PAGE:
Lighthouse Christian Fellowship is an evangelical church in Twin Falls, Idaho. It's affiliated with Calvary Chapel and is located in a community with a large Mormon population. Some time ago members of the church went door-to-door distributing the video DNA vs. the Book of Mormon produced by Living Hope Ministries. Fast-forward to today. The Times-News of Twin Falls reported that Lighthouse Christian Fellowship has purchased a large building in town which has stood mostly vacant since 2002. The church plans to remodel and move into that building by 2008.

The Times-News welcomes comments on their stories. Beginning with the second comment left by readers the discussion has moved from the topic of the article -- the purchase of the building -- into the supposed bigotry of Lighthouse Christian Fellowship.

Pam, a reader defending the Christian church wrote:
"I for one, appreciated the video that was placed on my door and hope they will do the same with the new video that has come out, regarding the same organization! Kudos Lighthouse and congrats on your potential purchase!"

To which a woman identifying herself as a non-Mormon replied:
"It's bigotry. If you had received a video regarding race, creed, color, or sex you might have been offended. But religious freedom doesn't fall under our constitutional right?? Yeah, the video is free speech and I respect that, but NOT when it is dropped on my doorstep. Funny how we can justify religious bigotry in this day and age. Nice, Pam. What makes you think YOU are so right? Not everyone believes as you do."

Lighthouse Christian Fellowship distributed the DNA video for the same reasons Christians are distributing literature outside the Sacramento Temple. Lighthouse has provided a very thorough explanation on their web site. It's right in line with Mr. Walker's statement, "Our primary focus is to lovingly and peacefully distribute free Christian literature to the public that discusses some foundational doctrines of the Mormon faith in contrast to historic Christianity."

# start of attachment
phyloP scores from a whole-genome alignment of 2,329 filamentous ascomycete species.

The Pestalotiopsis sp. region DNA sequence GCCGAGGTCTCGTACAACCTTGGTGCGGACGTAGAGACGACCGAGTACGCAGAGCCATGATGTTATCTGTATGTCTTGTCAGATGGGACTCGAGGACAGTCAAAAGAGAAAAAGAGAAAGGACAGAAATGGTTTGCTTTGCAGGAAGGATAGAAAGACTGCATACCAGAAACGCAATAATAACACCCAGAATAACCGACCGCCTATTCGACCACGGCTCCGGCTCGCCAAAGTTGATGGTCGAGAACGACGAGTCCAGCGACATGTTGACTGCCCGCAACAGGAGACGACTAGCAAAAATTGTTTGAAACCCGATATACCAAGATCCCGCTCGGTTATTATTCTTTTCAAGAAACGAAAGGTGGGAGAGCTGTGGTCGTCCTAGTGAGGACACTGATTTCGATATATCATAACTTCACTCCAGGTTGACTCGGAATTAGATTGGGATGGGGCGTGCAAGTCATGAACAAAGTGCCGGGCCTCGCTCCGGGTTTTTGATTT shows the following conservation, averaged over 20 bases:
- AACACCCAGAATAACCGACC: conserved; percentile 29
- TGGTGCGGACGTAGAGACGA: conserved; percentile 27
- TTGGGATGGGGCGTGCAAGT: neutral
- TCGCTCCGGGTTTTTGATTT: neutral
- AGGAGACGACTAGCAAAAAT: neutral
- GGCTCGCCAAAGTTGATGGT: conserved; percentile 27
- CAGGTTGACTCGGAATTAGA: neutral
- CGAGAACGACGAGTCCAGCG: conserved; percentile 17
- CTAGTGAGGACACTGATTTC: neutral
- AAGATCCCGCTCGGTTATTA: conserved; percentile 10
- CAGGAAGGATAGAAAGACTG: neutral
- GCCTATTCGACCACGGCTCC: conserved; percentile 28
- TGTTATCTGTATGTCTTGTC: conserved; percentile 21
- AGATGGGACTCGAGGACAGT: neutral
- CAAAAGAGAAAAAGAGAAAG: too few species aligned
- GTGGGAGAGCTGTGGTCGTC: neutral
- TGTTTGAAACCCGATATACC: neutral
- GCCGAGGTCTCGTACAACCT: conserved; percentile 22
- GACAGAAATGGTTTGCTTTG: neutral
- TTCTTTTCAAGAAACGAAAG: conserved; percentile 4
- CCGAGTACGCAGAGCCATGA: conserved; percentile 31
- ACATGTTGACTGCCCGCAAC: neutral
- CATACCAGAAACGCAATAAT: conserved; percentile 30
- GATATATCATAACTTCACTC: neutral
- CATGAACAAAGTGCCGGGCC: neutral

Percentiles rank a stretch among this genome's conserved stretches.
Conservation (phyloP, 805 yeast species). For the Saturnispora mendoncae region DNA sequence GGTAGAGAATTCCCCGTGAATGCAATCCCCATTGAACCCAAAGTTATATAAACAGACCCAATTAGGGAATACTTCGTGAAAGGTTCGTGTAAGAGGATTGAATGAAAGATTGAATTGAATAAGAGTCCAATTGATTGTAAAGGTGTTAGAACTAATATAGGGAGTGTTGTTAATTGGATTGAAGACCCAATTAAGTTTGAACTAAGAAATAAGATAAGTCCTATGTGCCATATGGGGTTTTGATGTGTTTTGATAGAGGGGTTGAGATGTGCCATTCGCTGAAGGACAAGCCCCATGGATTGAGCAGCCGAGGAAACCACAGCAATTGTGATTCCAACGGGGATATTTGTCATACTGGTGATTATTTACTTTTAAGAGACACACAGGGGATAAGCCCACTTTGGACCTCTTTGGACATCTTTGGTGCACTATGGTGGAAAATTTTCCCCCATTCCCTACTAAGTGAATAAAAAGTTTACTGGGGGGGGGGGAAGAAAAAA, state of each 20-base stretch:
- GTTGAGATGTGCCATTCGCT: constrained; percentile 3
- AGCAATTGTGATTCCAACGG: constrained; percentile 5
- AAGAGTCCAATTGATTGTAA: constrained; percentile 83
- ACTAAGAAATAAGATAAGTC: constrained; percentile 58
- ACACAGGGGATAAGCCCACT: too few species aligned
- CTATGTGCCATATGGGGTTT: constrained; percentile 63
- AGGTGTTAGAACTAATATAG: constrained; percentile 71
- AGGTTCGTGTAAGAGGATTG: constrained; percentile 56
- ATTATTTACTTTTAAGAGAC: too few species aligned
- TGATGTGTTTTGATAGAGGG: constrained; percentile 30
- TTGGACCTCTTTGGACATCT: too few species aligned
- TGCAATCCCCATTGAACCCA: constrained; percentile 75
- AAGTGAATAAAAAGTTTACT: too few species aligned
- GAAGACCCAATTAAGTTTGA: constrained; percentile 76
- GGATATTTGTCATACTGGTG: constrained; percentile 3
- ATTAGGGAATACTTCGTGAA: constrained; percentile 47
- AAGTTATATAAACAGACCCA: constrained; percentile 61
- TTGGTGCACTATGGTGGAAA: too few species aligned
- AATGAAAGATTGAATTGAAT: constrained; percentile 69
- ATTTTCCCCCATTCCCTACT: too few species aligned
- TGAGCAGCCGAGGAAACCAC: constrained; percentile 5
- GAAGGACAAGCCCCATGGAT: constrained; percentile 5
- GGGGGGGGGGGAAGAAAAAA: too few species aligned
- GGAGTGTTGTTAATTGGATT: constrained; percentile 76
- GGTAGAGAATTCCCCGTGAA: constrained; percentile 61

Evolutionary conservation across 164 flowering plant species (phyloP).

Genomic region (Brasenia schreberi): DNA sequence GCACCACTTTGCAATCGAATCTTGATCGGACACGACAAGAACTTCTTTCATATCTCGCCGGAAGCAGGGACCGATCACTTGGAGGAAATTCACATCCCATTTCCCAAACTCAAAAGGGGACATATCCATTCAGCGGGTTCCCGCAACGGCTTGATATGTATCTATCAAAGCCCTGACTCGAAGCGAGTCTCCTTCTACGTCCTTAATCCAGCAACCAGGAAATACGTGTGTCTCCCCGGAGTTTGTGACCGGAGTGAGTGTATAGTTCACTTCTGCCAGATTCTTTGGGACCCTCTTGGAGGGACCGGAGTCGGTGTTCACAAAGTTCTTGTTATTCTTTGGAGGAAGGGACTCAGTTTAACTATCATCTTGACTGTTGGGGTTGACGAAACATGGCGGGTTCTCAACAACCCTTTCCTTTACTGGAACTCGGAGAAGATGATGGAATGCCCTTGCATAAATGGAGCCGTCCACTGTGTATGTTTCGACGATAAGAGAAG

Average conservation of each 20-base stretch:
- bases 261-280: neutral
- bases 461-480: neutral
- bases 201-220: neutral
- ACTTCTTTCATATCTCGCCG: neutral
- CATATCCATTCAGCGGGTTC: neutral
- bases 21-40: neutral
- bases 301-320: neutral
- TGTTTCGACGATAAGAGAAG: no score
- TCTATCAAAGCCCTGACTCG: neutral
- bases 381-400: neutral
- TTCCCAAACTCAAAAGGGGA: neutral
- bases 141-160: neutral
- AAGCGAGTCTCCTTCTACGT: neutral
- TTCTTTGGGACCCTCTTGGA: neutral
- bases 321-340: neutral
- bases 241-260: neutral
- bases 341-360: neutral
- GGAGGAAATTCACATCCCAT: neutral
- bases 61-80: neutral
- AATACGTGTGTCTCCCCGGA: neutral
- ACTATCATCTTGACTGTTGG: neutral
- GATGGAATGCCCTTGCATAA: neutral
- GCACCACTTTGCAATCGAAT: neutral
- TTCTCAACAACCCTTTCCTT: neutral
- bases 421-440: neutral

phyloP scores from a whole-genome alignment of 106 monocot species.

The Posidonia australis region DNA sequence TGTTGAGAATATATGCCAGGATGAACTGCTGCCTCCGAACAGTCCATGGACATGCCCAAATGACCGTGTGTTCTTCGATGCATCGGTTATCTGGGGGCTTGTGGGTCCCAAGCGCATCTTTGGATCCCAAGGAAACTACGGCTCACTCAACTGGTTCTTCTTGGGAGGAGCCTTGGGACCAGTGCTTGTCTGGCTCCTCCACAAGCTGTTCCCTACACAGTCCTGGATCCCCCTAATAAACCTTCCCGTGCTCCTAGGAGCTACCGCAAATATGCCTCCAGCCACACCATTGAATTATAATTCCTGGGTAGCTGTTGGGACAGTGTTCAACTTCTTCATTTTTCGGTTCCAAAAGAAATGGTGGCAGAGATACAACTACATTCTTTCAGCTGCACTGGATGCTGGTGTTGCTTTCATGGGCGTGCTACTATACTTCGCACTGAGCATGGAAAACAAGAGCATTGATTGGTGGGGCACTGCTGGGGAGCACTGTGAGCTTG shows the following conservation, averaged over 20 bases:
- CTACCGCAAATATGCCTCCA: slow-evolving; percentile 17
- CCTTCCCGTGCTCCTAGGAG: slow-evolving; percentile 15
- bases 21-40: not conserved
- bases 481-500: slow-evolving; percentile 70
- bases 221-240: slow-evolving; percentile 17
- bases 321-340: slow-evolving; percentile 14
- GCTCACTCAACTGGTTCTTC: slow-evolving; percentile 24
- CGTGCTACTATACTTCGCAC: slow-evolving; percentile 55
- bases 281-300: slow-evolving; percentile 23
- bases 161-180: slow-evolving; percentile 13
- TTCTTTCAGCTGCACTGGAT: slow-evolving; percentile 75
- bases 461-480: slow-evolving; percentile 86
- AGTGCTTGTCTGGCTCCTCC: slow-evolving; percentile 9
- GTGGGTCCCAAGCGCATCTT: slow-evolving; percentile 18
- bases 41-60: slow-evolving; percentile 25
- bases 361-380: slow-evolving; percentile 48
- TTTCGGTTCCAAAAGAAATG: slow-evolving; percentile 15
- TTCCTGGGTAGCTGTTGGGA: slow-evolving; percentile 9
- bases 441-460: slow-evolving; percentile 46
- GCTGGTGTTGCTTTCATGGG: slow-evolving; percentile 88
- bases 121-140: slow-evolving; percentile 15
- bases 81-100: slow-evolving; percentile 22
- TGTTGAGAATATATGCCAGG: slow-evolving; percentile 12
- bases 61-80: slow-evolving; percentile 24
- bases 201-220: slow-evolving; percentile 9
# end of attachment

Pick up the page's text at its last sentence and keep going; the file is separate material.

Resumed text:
I think the public is just uninformed about the issues. They seem to jump to conclusions, assume the worst possible motives, and condemn Christians without cause.

So let me encourage you to be different. Read the literature Christians are distributing outside the Sacramento Temple. Ask the questions:
  • Is there anything disrespectful in this publication?
  • Is it hateful?
  • Are people being persecuted via the distribution of this newspaper?
  • Is the paper bigoted?
  • Are the contents comparable to anti-Semitism?
  • Should Americans be outraged over the free and peaceful distribution of this material?

After becoming educated, take action. There are at least two things you can do.
1. Send a letter to the editor of USA Today expressing your informed opinion.

2. You'll find a list of ministries on page 4 of the Sacramento Temple Outreach literature. Pray for and encourage a Christian missionary today.

Monday, August 07, 2006

One Mormon's Outrage

Most people aware of Mel Gibson's arrest last week for driving under the influence and his unfortunate behavior during that arrest (read the story). On August 3rd USA Today online posted an opinion (letter to the editor) titled Reaction to Gibson is hypocritical. The author, Jeff Byrd of Sacramento, California, wrote:
I am writing to point out that while actor/director Mel Gibson's anti-Semitic remarks were wrong, America's reaction to them is hypocritical.

I belong to the Church of Jesus Christ of Latter-day Saints. Without exception, at every public event that the Mormon Church sponsors, protesters are sure to be there. What are they protesting? Our religion.

They might be exercising their right to free speech, but their goal is to deny us our freedom to practice our religion. Shouldn't all Americans be as outraged over anti-Mormonism as over anti-Semitism?

Have the Jews been persecuted even to the point of attempted extermination? Yes, they have. Have the Mormons been persecuted to the point of death? Yes, we have. Even the governor of Missouri in 1838 signed our "extermination" order.

As I write this letter, I am preparing to attend a public open house of our new temple in Sacramento. There will be protesters against my actions. I would hope America feels the same way about their anti-Mormon hate as they do about anti-Semitism.